The Grey Mare's Tail and White Coomb in the Moffat Hills. Photo: Bob Smith/grough

The Grey Mare's Tail and White Coomb in the Moffat Hills. Photo: Bob Smith/grough

The National Trust for Scotland is preparing to re-open some of its properties as the Scottish Government continues its easing of lockdown.

The charity also revealed the coronavirus has put a major strain on its finances, with 400 of its staff at risk of redundancy.

Many of the nation’s prime mountain countryside was closed by the NTS as part of the response to the pandemic. Though the charity hopes to open many of its buildings, some will be closed until next season. The lack of income from visitors means the trust is facing a cash shortage.

NTS said it is already beginning to remove barriers at sites such as Ben Lawers and the Corrieshalloch Gorge, for local exercise within government guidance.

A trust spokesperson said: “With access to other types of properties and travel from further afield expected to be permitted under stage three of the route map, trust staff are also beginning to prepare for this, making sure processes are in place to ensure the safety of staff and visitors and to uphold social distancing, particularly in enclosed grounds and gardens.”

Other areas expected to open shortly for local exercise include Goatfell on Arran; Kintail; the Grey Mare’s Tail in the Moffat Hills; West Affric; and Ben Lomond.

The trust’s chairman Sir Mark Jones said: “Our core purpose is to protect Scotland’s heritage for the benefit of everyone; we exist to ensure that people can access and enjoy the places we care for.

“I’m therefore delighted and encouraged to see that the Scottish Government has laid out the conditions and stages that now begin the process of allowing us to start welcoming our members and visitors again. I know from the many messages we have received that people are sorely missing our wonderful landscapes.

“Initially visitors will be returning to our natural heritage sites and I hope people will abide by the Scottish Government’s restrictions that enable local travel only. In other words, stay local, stay safe and please don’t travel more than five miles to reach our properties.

“This is not just a civic duty but also for the wellbeing of rural communities.

“I must also point out that local travel excludes Canna and Fair Isle and sea-borne visitors should stay away in order to protect island residents.

“Notwithstanding the acute problems we are working though due to the loss of half of our income, our dedicated teams are now making places ready and safe for the return of visitors.

“Although it seems self-evident that nature takes care of itself, that isn’t strictly true. Landscapes do need to be managed, habitats need to be guarded, footpaths need to be repaired and gardens and woodlands need to be tended, and we’ve been doing as much as we can during lockdown.

“Even though our magnificent countryside belongs to us all, and we revel in Scotland’s unique ‘right to roam’, the reality is that our stewardship of the natural environment in our care costs money.

“That’s why in our hour of need, we’re asking for help so that we can keep doing what we do to safeguard our unrivalled landscapes.”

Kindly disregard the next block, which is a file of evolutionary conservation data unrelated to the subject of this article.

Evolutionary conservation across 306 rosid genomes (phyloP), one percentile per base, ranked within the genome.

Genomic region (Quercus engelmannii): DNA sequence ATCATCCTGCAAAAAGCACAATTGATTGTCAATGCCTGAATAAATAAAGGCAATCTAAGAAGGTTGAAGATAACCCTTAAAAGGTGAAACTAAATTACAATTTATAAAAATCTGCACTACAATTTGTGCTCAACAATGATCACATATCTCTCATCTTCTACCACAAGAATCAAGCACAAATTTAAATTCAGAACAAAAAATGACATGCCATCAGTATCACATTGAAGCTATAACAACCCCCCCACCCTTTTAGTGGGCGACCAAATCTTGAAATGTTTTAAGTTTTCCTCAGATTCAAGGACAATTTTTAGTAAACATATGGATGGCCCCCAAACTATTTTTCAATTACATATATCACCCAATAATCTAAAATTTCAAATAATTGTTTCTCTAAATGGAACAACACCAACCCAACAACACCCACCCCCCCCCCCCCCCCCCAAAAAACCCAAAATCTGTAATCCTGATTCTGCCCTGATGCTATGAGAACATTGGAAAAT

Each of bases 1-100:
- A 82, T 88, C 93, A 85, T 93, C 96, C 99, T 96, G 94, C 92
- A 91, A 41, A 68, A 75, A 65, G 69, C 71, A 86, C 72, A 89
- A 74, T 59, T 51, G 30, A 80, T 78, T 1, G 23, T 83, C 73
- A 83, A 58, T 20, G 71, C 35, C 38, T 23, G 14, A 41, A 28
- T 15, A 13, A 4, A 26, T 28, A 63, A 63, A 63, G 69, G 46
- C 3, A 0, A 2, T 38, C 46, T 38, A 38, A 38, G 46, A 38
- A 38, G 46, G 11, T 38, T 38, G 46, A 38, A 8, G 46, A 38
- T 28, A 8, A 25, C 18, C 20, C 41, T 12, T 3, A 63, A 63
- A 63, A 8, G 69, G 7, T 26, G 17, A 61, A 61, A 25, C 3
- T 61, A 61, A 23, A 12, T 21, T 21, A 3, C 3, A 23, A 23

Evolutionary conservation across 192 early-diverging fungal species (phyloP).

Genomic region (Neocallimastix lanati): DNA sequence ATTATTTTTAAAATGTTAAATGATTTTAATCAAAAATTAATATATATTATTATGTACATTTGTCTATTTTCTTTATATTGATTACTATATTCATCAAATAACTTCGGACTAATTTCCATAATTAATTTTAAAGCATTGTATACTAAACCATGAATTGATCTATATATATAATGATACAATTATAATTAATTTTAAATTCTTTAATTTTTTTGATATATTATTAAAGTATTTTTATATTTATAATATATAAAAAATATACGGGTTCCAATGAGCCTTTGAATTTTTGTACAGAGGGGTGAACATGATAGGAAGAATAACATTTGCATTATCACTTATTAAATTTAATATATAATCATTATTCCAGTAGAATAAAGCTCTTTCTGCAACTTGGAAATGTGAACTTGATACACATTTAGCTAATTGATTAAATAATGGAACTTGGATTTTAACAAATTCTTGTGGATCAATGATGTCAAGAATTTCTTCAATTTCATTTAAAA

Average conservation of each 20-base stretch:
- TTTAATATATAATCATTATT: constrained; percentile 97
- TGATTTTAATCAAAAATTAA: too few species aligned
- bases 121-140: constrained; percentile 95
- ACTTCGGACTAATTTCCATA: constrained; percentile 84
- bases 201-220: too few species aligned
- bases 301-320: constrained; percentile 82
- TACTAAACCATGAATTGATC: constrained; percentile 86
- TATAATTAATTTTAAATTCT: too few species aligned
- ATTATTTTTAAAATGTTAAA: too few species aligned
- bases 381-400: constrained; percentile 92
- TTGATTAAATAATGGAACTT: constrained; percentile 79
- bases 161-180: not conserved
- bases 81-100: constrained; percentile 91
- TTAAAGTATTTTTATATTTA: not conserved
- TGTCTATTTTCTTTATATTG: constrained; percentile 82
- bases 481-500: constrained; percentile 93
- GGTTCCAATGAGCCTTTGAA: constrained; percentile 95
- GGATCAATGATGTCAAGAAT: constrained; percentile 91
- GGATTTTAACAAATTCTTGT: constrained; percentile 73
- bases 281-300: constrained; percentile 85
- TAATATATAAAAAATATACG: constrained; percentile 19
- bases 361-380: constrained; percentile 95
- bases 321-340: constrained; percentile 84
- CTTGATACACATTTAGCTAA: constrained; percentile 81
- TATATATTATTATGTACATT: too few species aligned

In early May, when the trust first announced its financial challenges and resultant emergency measures, the charity confirmed that it did not anticipate opening more than half of its built-heritage properties again this year due to a number of factors.

National Trust chief executive Simon Skinner. Photo: NTS

National Trust chief executive Simon Skinner. Photo: NTS

Current chief executive Simon Skinner added: “I said at the outset that the trust is in trouble through no fault of our own – our only way back is to take action now and make some difficult choices.

“We are going to have to live within our means – not just at the moment while lockdown is still effectively in full force, but in the coming months too when such public sector support as there is dries up and the wider visitor economy remains badly wounded.

“We have already missed the busiest season for some properties, and it simply isn’t viable to re-open them in the latter part of the year. So, we will keep them closed until the ‘new’ season begins in Easter of 2021. Having said that, in some cases where the historic building or centre is closed, it will still be possible to admit visitors to grounds and gardens.

“In a few cases, such is the unsuitable configuration of the buildings in terms of social distancing, or the scale of their running costs, that we will have to consider keeping them closed longer – perhaps into 2022 – until when we hope conditions will have improved sufficiently to bring about a return to better days.

“We have approached the Scottish Government for financial support and, if this were forthcoming, it may allow us to open more properties more quickly.

“Nonetheless, if people want to help us recover faster, going beyond basic survival, I urge them to support us by remaining as members or donating to our new emergency appeal.

“We have always existed for the benefit for the people of Scotland as funded by our members and supporters. With a little more help we can save the trust and in turn we can return to saving Scotland’s national treasures at our full capacity.”

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